The Unitarian Universalist Church of Norwich offers an avenue where individuals can come together and become stronger in their faith. Click on the video below to see "We Are Unitarian Universalists" (approx 3 minutes) or continue reading to learn more about our religious community in Norwich, CT.
WGBH News: All Things Considered by Barbara Howard
We, the member congregations of the Unitarian Universalist Association, covenant to affirm and promote:
The inherent worth and dignity of every person.
Justice, equity, and compassion in human relations.
Acceptance of one another and encouragement to spiritual growth in our congregations.
A free and responsible search for truth and meaning.
The right of conscience and the use of the democratic process within our congregations and in society at large.
The goal of world community with peace, liberty, and justice for all.
Respect for the interdependent web of all existence of which we are a part.
The living tradition, which we share, draws from many sources:
Direct experience of that transcending mystery and wonder, affirmed in all cultures, which moves us to a renewal of the spirit and an openness to the forces that create and uphold life.
Words and deeds of prophetic women and men, which challenge us to confront powers and structures of evil with justice, compassion, and the transforming power of love.
Wisdom from the world's religions, which inspires us in our ethical and spiritual life.
Jewish and Christian teachings, which call us to respond to God's love by loving our neighbors as ourselves.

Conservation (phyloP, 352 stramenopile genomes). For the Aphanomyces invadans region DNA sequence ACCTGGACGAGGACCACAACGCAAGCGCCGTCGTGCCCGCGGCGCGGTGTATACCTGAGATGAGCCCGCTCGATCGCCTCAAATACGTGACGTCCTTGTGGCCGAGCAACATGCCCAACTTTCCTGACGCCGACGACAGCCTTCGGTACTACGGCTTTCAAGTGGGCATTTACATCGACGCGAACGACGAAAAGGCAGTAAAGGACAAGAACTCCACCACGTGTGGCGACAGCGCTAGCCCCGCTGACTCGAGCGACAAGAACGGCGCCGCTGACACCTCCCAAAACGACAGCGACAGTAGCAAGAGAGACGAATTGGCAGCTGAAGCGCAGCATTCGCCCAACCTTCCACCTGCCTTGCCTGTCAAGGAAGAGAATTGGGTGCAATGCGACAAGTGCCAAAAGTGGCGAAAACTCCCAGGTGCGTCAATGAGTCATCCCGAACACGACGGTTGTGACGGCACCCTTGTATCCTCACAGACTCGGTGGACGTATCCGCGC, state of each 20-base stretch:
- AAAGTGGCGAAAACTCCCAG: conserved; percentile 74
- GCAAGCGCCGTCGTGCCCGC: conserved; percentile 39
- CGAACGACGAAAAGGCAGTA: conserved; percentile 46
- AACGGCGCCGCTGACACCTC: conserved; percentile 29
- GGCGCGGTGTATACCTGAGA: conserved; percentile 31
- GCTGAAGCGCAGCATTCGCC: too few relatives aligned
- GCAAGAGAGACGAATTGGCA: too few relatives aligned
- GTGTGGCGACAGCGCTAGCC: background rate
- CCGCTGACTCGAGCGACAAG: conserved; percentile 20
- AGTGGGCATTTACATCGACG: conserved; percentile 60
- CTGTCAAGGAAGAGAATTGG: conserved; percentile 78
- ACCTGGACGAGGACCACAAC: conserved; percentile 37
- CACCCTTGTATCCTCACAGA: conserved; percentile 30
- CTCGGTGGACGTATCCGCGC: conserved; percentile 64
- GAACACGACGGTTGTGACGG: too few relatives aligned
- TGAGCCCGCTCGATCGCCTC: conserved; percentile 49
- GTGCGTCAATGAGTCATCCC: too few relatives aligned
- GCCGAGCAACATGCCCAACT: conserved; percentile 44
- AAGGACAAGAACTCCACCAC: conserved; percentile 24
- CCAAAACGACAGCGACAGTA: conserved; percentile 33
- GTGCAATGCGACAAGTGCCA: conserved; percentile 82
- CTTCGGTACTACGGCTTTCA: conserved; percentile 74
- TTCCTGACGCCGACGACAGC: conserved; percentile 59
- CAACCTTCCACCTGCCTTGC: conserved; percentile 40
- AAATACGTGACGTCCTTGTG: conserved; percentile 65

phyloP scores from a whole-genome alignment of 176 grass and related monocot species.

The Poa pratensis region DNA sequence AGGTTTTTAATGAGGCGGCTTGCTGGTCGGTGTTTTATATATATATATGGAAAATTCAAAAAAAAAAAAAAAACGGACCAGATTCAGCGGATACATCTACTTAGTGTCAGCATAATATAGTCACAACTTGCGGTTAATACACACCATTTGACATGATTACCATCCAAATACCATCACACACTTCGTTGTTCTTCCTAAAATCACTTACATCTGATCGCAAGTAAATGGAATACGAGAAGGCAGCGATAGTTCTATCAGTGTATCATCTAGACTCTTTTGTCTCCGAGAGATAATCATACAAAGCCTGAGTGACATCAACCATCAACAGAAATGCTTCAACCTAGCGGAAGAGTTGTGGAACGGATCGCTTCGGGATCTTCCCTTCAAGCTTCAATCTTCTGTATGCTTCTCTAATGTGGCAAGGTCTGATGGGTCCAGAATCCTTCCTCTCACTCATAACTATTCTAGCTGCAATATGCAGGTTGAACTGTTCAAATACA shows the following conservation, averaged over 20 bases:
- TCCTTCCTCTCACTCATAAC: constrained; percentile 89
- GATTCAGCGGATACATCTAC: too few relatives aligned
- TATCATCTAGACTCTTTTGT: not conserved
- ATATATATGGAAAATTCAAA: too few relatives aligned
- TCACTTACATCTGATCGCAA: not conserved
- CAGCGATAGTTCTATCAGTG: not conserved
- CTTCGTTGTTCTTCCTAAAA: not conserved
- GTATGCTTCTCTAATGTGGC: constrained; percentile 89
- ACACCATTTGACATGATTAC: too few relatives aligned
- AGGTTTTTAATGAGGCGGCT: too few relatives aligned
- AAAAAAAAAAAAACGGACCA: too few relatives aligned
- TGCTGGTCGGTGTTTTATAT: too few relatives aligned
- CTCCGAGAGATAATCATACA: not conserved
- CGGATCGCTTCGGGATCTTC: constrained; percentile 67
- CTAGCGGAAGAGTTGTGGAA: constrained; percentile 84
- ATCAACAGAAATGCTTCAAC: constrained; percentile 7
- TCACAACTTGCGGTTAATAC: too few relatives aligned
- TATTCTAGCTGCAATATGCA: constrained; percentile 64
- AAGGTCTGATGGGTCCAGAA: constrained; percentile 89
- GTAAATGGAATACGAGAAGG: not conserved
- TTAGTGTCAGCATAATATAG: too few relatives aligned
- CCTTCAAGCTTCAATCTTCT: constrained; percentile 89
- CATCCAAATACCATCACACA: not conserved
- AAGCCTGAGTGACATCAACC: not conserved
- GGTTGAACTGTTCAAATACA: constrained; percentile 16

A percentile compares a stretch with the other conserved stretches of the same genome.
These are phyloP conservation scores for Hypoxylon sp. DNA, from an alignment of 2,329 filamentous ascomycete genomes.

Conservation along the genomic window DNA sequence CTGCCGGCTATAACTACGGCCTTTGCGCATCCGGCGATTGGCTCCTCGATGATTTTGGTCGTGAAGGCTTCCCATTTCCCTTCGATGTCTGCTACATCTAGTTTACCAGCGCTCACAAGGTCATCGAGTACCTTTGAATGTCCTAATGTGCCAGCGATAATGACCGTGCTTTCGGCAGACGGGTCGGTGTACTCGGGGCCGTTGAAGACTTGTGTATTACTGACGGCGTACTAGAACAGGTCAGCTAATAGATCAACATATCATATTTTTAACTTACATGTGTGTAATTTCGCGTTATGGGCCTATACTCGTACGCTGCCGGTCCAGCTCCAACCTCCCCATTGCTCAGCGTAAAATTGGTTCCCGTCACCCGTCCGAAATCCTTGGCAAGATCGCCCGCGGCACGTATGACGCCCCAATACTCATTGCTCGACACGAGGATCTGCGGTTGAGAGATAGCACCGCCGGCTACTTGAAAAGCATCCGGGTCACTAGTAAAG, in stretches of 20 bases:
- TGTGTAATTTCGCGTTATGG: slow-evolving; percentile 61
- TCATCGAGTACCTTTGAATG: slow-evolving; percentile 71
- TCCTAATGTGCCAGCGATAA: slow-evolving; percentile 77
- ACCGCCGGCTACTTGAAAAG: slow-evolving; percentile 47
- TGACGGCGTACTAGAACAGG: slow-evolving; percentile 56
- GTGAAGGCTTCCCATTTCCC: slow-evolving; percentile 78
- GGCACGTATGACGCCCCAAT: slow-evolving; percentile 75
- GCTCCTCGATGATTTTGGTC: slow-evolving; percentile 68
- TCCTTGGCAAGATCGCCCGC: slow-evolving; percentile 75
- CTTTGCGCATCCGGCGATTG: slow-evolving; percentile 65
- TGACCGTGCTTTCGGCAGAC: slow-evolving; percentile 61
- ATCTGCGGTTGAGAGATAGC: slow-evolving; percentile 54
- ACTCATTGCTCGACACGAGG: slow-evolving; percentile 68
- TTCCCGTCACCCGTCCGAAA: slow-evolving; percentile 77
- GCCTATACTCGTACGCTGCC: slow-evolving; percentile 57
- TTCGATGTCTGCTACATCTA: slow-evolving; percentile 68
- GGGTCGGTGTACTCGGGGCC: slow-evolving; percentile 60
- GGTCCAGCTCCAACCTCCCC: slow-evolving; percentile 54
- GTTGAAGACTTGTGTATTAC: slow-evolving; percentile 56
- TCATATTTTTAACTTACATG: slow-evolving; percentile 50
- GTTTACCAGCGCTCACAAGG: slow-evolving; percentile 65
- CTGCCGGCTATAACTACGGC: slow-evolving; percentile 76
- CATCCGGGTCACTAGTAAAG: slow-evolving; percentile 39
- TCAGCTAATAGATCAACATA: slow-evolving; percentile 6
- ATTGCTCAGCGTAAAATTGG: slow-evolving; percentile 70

Humanist teachings, which counsel us to heed the guidance of reason and the results of science, and warn us against idolatries of the mind and spirit.
Spiritual teachings of earth-centered traditions, which celebrate the sacred circle of life and instruct us to live in harmony with the rhythms of nature.
We gather as a religious community in the spirit of gratitude, hope, and love as individuals and as a congregation.
Aware that the culture we create is a product of the words we speak and the deeds we do, we covenant to affirm and promote:
Appreciation and encouragement in each other’s' efforts.
Sensitivity by seeking to understand what different voices are trying to say.
Mutual respect through striving to communicate personally.
Honoring the roles of leadership by speaking directly to those in positions of responsibility.
Lottie B Scott Board Member
Why I am a Unitarian Universalist
I arrived from Longtown, SC in 1957 as a young mother with a small child. In my search for a home church, I was surprised to learn that black church folks focused on my clothes because they did not match. Members of a white church, exhibiting facial expressions of horror, would move if I sat next to them. I stopped going to church and began to spend time drinking coffee at the Thorn Coffeehouse, where I met the Rev. Tharald Olfson. He invited me to the Unitarian Universalist Church where I meet people from all walks of life. I was welcomed. It did not matter that I had little money. I was with people who shared similar beliefs of fairness -- the right to question and the right to protest. I found a religious home. Lottie B. Scott.